Love this Jason. Nothing is impossible is it, if we surround ourselves with the right people.

Permalink | Context

[ - ]

By Undustrial (registered) - website | Posted July 10, 2010 at 13:19:06

In my experience, though some young people lack experience, most are at least as likely to be politically involved or aware. Especially teenagers - not being able to vote means you have to get involved in other ways. And while not all have the years of connections and hours of stories that some of us have, young people tend to bring a lot of positive energy to political organizations and campaigns. Brilliant ideas, theories and inventions come from young people all the time, because so many brilliant ideas are more instinctual than everything else. Kids adapt really well to very complex circumstances - it's why kids are so good with computers. Apply that to any of the many areas us dirty kids had to learn quick at Red Hill (law, media, ecology, Iroquois building etc), and you end up with kids who can help run a media campaign before they can legally drink. Some were as young as fifteen at the time, many were dropouts, and few of us worked much - but all of us learned a million times more than if we'd been at school.

Tokenize kids, and they'll show up to drink your beer. But honestly include and engage them and you'll end up with high-school students (or dropouts) who blow you away.

Permalink | Context

[ - ]

By lawrence (registered) - website | Posted July 10, 2010 at 17:52:53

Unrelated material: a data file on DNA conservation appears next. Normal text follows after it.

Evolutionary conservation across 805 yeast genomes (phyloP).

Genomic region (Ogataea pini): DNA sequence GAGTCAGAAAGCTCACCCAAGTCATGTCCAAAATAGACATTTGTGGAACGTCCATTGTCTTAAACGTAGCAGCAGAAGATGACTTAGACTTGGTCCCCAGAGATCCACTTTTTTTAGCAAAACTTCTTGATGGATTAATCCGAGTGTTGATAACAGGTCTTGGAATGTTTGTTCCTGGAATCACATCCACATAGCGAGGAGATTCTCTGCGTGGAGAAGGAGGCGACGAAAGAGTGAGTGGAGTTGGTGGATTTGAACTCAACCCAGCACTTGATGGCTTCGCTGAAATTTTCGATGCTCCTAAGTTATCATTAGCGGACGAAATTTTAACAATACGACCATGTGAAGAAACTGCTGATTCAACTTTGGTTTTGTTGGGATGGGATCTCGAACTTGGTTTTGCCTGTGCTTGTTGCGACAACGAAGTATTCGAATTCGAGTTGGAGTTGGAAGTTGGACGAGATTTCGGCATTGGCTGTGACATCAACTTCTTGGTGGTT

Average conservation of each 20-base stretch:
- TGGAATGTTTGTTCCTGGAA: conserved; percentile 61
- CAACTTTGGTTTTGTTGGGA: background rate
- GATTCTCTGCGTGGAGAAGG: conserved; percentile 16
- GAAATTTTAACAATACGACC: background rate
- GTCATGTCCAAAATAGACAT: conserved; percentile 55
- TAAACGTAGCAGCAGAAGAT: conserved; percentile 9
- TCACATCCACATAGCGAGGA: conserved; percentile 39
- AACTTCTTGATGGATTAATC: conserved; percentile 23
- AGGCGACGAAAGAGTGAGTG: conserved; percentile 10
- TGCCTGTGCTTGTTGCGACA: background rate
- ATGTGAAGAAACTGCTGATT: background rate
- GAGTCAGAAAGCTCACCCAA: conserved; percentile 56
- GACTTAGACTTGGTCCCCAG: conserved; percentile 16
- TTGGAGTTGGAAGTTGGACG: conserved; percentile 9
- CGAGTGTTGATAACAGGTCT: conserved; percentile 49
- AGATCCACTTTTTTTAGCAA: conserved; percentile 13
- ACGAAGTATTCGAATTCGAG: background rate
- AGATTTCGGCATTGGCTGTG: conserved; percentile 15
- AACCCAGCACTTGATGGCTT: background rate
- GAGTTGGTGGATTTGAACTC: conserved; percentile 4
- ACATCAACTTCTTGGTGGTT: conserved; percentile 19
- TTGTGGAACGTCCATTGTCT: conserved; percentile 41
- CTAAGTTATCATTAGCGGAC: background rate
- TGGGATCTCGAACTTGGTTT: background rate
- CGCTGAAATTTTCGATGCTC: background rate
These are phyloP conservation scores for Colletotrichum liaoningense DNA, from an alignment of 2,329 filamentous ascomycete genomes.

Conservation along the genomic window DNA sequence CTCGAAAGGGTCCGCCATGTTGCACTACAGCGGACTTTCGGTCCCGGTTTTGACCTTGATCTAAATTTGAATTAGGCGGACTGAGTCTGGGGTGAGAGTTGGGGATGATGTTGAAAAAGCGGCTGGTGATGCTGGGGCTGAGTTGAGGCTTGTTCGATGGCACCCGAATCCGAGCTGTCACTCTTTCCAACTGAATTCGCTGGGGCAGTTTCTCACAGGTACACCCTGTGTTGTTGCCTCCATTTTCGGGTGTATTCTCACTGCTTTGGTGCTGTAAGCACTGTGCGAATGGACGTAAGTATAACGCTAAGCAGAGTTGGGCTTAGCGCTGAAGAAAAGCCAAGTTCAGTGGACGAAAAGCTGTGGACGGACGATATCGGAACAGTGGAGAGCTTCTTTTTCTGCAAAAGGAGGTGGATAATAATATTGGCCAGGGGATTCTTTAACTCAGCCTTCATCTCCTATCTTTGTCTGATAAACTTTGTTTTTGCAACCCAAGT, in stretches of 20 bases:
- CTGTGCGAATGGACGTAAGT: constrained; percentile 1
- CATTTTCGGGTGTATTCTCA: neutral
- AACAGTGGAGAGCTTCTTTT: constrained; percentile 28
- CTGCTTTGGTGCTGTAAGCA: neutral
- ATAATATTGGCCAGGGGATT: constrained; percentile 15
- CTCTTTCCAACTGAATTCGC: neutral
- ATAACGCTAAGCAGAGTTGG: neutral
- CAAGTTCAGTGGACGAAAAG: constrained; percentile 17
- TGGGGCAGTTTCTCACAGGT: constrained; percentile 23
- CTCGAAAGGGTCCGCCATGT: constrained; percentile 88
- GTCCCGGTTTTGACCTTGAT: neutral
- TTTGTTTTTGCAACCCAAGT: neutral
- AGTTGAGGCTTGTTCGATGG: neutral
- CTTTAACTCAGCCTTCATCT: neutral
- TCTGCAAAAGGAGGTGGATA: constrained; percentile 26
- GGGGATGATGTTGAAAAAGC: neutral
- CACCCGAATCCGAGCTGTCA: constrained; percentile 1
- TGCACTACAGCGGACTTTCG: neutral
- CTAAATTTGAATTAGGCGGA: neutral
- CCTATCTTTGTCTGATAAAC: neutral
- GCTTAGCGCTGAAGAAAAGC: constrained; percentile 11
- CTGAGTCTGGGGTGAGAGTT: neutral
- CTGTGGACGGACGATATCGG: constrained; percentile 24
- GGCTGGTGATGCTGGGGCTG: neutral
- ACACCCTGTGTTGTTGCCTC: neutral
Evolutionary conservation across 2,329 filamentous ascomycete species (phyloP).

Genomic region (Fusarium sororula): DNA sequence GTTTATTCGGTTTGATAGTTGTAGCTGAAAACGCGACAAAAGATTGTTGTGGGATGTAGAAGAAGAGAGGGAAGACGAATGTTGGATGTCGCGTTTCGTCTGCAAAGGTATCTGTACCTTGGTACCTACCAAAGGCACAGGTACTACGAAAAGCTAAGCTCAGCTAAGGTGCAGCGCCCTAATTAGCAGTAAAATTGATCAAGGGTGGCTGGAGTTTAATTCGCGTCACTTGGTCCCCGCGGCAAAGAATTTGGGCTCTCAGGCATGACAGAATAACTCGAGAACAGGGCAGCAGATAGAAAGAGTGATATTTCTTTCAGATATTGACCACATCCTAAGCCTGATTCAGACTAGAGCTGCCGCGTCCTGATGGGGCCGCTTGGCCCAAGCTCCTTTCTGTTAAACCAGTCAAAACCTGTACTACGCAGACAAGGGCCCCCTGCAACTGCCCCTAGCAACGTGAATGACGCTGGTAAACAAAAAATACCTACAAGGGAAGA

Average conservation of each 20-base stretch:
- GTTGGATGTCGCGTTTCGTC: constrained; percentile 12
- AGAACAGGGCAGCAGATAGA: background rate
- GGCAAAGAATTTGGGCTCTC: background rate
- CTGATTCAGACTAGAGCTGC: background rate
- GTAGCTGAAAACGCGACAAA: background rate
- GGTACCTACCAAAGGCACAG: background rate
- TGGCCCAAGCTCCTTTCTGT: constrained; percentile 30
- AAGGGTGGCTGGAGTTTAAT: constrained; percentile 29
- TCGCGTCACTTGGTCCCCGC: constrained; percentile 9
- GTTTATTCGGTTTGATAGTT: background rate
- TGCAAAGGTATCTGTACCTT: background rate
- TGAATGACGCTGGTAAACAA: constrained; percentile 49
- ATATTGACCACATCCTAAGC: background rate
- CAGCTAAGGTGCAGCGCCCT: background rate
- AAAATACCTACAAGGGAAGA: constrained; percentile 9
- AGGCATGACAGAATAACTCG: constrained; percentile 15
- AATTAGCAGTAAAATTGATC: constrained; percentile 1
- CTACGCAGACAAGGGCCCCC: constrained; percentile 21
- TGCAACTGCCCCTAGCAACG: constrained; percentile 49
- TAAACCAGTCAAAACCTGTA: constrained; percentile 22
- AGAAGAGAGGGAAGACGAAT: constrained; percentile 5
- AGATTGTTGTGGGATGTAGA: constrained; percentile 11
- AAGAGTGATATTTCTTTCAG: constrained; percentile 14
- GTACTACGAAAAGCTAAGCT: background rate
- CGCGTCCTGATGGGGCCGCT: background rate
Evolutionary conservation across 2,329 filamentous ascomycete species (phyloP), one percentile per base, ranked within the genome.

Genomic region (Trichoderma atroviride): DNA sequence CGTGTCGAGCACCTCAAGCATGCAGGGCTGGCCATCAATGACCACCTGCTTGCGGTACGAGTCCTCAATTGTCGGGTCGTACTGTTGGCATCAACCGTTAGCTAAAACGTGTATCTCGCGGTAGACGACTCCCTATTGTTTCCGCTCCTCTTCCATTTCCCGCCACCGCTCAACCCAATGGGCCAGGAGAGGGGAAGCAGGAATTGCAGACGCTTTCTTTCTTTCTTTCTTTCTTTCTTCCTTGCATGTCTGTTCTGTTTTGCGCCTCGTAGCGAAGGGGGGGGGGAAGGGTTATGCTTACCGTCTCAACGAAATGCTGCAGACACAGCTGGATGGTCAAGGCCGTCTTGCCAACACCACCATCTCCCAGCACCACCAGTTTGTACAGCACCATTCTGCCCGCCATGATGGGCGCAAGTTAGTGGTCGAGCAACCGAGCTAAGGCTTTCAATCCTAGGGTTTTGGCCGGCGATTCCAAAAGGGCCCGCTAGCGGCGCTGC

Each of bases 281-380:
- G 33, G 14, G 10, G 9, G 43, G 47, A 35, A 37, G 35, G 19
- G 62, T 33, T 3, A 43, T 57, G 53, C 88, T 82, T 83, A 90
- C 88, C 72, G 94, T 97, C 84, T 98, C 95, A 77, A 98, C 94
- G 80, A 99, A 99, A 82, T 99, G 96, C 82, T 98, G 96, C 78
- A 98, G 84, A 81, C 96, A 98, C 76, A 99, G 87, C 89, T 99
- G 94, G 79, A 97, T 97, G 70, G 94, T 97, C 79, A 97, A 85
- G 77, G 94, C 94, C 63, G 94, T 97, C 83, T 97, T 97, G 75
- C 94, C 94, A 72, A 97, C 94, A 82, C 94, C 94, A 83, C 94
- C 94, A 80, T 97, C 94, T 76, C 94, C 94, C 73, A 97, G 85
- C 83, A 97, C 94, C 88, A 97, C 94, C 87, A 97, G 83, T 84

Some were as young as fifteen at the time, many were dropouts, and few of us worked much - but all of us learned a million times more than if we'd been at school.

Reminds me of one of my favorite Springsteen tunes: 'We learned more from a three minute record than we ever learned in school'.

As I talked about on another post, my grandfather dropped out of school in grade 8 to help support his mom and dad and sister when his father was injured at Westinghouse. Life, books, travel, and just loving to talk to people, taught him more than he probably would have learned in school too. There are so many life lessons missing from our education system.

I think things like Freeskool are a step in the right direction as far as education goes.

Permalink | Context

[ - ]

By livin'here (anonymous) | Posted July 10, 2010 at 22:10:41

Putting a stadium on the Rheem land was not necessarily going to be the in the best interest for Hamilton. Stadiums do not necessarily "fix" neighbourhoods, (or downtowns!) although sometimes damage can be mitigated through community consultation and including the residents on the design and planning committees. Would that happen in Hamilton?

This stadium, whether it be at the West Harbour or somewhere else, will be built by the Pan Am group - Hostco (I think its called). Hostco has no particular interest in our community, but they do have an interest in the PAG. It has to fit the Pan Am Games, not the downtown, not the neighbourhood.

We needed it for the Tiger Cats.

So, it seems to me the whole "mediation" process should have taken place before Feb. 2009! The Cats and the City should have been working together throughout the process. The City and Fred knew all along they needed the Cats.